We Don’t Need Your Condescension

Personal Reflections on Election Reactions in Academia and Society

In this essay I will briefly discuss some of my post-election (2016 and 2020) experiences in academia as a right-of-center faculty member at an (501c3, allegedly “non-partisan”) institution composed of hardcore leftists, as well as how this relates to attitudes found in the broader American society. I understand that the National Association of Scholars is non-partisan and I am of course not endorsing any political figure or party; instead, I am just mentioning, broadly and without specifics, what my general political views are, and noting the intolerant and sometimes silly behavior of people, in academia and in the larger society, with respect to those whose views they oppose.

Let us begin with 2016. I can broadly classify two species of faculty responders to the outcome of the 2016 presidential election—the “Assumers” and the “McCarthyites.” The first group, less overtly hostile but perhaps more subtly annoying, automatically assumed that all of their fellow faculty members were progressive leftists who also voted for their favored candidate (in this case, Clinton). They could not conceive of the possibility that an educated professional, a PhD or MD, could be anything less than a card-carrying leftist. They certainly could not imagine any faculty member voting for Trump. To their mind, only some vague “others”—knuckle-dragging Neanderthals with whom they could never associate—would have such horrid views. Thus, on the day after the election, these faculty went around to all, bemoaning the result, threatening to “leave the country” (which they never got around to doing, to my extreme disappointment), and making disparaging remarks about those “others” who have “destroyed the country.”

On the other hand, the “McCarthyites” actively tried to sniff out and expose political enemies among the faculty. One would be minding one’s business, doing one’s work, when one of these individuals would sidle up to you, eying you suspiciously, asking pointed questions about the election to “draw out” your opinions. Telling these people—as well as the “Assumers”—that such discussions, particularly with their openly partisan and hostile tone, were inappropriate for the workplace, particularly at a 501c3 institution, had no effect. They just couldn’t help themselves. Just as surely, in the weeks and months to come, similarly pointed and hostile political comments to the new president, his voters, and his supporters would percolate into virtually every faculty meeting and discussion.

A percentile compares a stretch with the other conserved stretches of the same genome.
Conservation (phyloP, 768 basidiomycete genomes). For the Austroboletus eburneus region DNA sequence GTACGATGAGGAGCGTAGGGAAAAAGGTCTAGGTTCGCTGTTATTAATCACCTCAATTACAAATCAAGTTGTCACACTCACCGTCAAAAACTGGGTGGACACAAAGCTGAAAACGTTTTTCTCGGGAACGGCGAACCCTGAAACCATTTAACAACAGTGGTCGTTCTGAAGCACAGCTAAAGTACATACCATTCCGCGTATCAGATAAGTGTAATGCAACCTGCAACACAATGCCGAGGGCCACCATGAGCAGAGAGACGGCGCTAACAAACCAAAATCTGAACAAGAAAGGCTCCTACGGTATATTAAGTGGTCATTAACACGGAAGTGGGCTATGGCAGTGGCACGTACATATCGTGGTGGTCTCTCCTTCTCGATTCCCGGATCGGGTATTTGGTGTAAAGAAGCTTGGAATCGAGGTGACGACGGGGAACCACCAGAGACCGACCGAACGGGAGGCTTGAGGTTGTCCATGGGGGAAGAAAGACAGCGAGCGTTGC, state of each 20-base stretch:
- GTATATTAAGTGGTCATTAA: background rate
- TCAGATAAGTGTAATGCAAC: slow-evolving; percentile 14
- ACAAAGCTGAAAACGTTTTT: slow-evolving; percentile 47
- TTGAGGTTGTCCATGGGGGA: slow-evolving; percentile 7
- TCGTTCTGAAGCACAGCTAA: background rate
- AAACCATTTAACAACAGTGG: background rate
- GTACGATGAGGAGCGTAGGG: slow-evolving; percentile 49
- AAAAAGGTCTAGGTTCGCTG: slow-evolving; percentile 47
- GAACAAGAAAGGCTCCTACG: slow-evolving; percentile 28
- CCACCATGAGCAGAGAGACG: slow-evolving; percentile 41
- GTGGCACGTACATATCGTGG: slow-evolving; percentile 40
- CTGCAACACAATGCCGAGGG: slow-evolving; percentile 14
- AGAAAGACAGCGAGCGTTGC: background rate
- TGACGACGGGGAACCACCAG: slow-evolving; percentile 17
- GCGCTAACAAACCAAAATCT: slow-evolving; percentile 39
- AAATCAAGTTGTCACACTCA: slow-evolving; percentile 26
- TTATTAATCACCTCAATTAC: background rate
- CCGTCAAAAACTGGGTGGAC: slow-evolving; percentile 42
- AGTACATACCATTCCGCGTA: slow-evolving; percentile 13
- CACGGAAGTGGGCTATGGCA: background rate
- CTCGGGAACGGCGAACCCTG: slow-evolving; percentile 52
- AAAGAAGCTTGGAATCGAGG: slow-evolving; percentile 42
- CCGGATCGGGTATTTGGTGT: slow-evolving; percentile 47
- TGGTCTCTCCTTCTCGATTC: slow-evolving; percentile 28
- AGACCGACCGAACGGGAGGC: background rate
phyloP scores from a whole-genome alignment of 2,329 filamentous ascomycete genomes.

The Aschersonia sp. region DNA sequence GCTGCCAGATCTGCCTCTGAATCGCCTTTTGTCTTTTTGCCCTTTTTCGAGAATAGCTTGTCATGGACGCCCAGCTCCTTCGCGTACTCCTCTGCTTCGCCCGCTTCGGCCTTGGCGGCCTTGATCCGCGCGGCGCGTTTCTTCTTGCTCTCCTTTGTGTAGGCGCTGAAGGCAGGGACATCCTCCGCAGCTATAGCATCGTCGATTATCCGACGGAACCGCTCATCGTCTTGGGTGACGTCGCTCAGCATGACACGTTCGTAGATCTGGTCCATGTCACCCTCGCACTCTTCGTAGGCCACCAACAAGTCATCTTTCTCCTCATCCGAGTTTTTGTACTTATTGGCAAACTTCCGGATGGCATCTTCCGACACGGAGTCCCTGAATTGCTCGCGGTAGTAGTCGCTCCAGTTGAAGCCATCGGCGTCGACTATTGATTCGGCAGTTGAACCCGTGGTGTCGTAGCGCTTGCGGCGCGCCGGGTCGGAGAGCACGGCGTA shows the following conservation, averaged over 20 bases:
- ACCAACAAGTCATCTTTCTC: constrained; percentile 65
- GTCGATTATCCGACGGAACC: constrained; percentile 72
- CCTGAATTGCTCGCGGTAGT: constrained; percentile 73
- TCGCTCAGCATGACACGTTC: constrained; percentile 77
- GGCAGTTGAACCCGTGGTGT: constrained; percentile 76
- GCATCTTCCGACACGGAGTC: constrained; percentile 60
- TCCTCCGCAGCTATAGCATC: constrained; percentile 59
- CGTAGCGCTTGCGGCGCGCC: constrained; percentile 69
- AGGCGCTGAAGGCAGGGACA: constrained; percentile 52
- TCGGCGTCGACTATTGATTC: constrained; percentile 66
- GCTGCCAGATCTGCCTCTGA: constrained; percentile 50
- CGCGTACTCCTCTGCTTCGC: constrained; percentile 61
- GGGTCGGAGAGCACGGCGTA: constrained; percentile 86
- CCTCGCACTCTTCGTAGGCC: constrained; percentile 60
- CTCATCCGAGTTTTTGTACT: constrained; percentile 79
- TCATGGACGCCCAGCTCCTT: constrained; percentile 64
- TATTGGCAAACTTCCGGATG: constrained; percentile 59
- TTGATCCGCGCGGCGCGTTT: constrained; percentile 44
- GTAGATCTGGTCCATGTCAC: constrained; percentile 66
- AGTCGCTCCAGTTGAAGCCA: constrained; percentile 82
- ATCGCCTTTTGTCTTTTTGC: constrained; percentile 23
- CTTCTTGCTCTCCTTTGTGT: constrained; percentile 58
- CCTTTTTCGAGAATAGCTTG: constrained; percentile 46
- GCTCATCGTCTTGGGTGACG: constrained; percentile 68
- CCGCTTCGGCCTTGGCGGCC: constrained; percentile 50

Naturally, the hysterical students went ballistic, demanding and receiving mental health counseling because of the outcome of a free and open presidential election. The administration, faculty, and staff, all immersed in their own biased political bubble, and no doubt feeling equally aggrieved, approved of the students’ requests and never reflected on how offensive that all was to school employees who voted for Trump. Thus, the political choice made by certain employees—the free exercise of their democratic rights—was perceived by others as so immoral and objectively terrible as to justify student claims of being traumatized and thus in need of counseling. Truly remarkable.

Responses to the 2020 election were somewhat attenuated by the COVID-19-induced online working environment and a lack of much physical interaction. Despite this, I can expect comments, by my colleagues and the school administration, about the election and its aftermath to be forthcoming. I think it reasonable to expect with great certainty that a Biden presidency will not result in student demands for counseling. One wonders as well: What if a conservative student, if any exist at my institution, asked for counseling because of an election outcome that he did not like? In this case, would the school oblige? It is doubtful.

We also must ask: How is the broader American society dealing with the 2020 election, and how may these attitudes influence academia? More recently, the Left is debating between: (a) punishing and persecuting everyone and anyone supporting Trump, and (b) making smugly self-righteous and arrogantly condescending calls to “forgive” and “understand” Trump supporters in order to have “healing.” At my institution, we have not yet—yet!—descended into point (a), but there are some initial signs of (b), so let’s consider (b) for a moment.